Clarified butter/ghee

Clarified butter or ghee is an excellent option if you need an alternative for schmaltz that can handle high heat. The smoke point of ghee is 465F!

Both these substitutes have a nice rich flavor that will enhance your dish, but if you have a choice, go for ghee.

It’s got an added nuttiness that’s really tasty.

Psst… it’s super easy to transform regular butter into clarified butter at home (here’s the recipe I use).

How to substitute: Replace schmaltz in a 1:1 ratio with clarified butter or ghee.

Refined coconut oil

Refined coconut oil is another excellent plant-based alternative for schmaltz. 

Its neutral flavor makes it easy to adapt to your favorite recipes, and you can heat it up to 450 F. 

And don’t get too hung up on losing schmaltz’s flavor – like with the shortening, you can add a dash of chicken or veggie bouillon and you’re good to go!  

Refined coconut oil is not only a reliable substitute, but it also offers additional health benefits, such as containing medium-chain triglycerides (MCTs) that promote energy and metabolism

How to substitute: Replace schmaltz in a 1:1 ratio with refined coconut oil.


Lard is also missing schmaltz’s flavor, but it’s an affordable and easily accessible alternative you can find in your local grocery store.

Lard is the name for rendered pork, so it does have a rich and meaty quality that added depth to my matzo ball soup.

Pro tip: tallow is another animal fat that’s very similar to lard (but from beef).

How to substitute: Replace schmaltz in a 1:1 ratio with lard.

Other substitutes to consider

The substitutes above are my top picks for schmaltz substitutes, but here are other options you can use if you already have them on hand:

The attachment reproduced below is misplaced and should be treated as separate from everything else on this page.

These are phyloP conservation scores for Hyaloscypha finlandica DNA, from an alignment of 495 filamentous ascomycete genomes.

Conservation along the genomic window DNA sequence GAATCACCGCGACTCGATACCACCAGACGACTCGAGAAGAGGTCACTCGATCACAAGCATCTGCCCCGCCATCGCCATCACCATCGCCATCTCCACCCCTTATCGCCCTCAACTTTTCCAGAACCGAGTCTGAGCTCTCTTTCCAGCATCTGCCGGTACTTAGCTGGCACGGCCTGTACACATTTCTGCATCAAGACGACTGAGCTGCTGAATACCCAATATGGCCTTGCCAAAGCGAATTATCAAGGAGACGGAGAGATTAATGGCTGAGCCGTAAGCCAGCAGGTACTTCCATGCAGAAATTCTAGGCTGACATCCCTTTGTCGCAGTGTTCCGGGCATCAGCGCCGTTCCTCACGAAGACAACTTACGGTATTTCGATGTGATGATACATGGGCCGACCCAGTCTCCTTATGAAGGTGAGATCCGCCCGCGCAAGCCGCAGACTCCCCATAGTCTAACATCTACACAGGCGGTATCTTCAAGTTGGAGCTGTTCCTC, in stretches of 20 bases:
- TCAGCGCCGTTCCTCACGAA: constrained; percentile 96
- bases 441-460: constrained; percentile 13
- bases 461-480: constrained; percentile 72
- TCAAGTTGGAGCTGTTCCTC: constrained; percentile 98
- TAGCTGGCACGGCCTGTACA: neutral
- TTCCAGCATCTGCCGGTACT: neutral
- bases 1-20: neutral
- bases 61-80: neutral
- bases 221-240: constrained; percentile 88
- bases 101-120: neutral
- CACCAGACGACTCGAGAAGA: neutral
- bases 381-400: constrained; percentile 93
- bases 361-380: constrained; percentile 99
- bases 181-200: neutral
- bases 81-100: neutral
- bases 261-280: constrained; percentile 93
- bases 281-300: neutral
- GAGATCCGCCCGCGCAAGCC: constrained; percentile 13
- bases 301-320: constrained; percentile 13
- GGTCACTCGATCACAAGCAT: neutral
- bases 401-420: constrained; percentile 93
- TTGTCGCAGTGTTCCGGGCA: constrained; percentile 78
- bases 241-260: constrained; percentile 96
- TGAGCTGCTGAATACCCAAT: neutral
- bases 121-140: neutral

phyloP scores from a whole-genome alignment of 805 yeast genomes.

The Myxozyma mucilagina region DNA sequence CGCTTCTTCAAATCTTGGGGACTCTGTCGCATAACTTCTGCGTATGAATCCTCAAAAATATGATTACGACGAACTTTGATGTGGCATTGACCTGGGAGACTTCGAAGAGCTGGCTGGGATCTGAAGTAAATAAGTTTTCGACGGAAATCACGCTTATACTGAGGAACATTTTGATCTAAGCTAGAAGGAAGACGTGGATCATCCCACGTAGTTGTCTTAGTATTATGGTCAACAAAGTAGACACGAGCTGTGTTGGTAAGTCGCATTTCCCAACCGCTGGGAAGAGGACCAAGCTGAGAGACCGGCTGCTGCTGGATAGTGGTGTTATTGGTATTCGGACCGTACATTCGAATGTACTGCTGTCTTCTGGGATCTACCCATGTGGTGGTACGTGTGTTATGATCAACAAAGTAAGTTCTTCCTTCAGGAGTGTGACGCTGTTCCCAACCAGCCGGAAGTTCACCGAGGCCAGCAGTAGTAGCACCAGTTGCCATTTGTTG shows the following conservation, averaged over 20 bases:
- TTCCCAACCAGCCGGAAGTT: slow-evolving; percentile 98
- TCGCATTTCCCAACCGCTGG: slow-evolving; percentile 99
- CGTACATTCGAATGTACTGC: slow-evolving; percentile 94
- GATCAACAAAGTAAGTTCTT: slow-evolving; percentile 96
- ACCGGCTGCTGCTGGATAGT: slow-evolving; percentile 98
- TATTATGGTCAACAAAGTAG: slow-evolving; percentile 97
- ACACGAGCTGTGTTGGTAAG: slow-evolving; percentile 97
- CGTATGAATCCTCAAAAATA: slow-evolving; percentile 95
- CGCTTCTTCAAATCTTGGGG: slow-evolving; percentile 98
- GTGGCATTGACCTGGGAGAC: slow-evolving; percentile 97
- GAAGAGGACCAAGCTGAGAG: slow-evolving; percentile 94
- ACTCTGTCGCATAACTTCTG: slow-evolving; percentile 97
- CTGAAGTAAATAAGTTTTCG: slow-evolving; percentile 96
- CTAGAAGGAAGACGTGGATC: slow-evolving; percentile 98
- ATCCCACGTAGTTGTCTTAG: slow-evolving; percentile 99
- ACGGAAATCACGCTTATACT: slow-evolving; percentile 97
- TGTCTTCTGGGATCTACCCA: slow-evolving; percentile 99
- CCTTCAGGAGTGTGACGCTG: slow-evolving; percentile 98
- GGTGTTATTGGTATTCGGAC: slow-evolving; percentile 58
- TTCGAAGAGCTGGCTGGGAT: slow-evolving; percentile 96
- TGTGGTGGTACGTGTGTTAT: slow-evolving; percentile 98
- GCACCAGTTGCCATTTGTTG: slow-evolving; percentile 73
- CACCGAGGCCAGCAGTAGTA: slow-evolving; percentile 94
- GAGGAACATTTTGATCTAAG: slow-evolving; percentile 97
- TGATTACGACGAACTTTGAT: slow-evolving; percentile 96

• Canola oil – this is another affordable, easily accessible option. It also has a neutral flavor and can be heated up to 400F without breaking down. 
  • Olive oil – this is one of the healthier cooking oil options. But opt for a mild-tasting variety because olive oil has a natural fruity flavor that can be quite overwhelming.
  • Margarine – this is another vegan option you can use in place of schmaltz. It has a buttery flavor, although it can taste artificial if you use too much.

Substitutes to avoid

I came across these options during my research, so I included them in the test and did some more research on them.

But they didn’t work out, so I don’t recommend using them as an alternative to schmaltz.

  • Yogurt – this is a popular fat substitute for baking, but it didn’t work as an alternative for schmaltz. It has a prominent tangy flavor, and it’s not meant to replace fat in cooking. Yogurt also comes with added moisture, which can mess up the consistency of your dishes. 
  • Avocado – this can replace schmaltz as a spread for your toast or for baking,  but it can’t be a substitute for cooking. You can add it to some dishes to make them richer, but it’s not applicable to all recipes. 

Homemade Schmaltz + 7 Other Substitutes

I tested loads of schmaltz substitutes to find the best one.
5 from 1 vote
Print Pin Rate
Course: Ingredient
Keyword: schmaltz substitutes, substitutes for schmaltz
Prep Time: 10 minutes
Cook Time: 40 minutes
Total Time: 50 minutes
Servings: 16 servings


  • 3 to 4 cups chicken fat and skin
  • 1 medium onion, peeled and cut into quarter, optional


  • Place the chicken fat and skin in a deep, heavy-bottomed pat. Cook everything over low heat while stirring occasionally until the scraps begin to brown and the fat starts to render.
  • Add the onion and raise the heat to medium. Keep cooking everything, until the chicken scraps are crispy and golden brown. Turn off the heat and leave to cool
  • Strain the liquid fat into a heat-proof glass with a cheesecloth or fine mesh strainer. Save the crispy bits of chicken skin.
  • Cover tightly. You can store this in the refrigerator for up to six months.


Other options:
duck fat, vegetable shortening, bacon fat, clarified butter/ghee, refined coconut oil, lard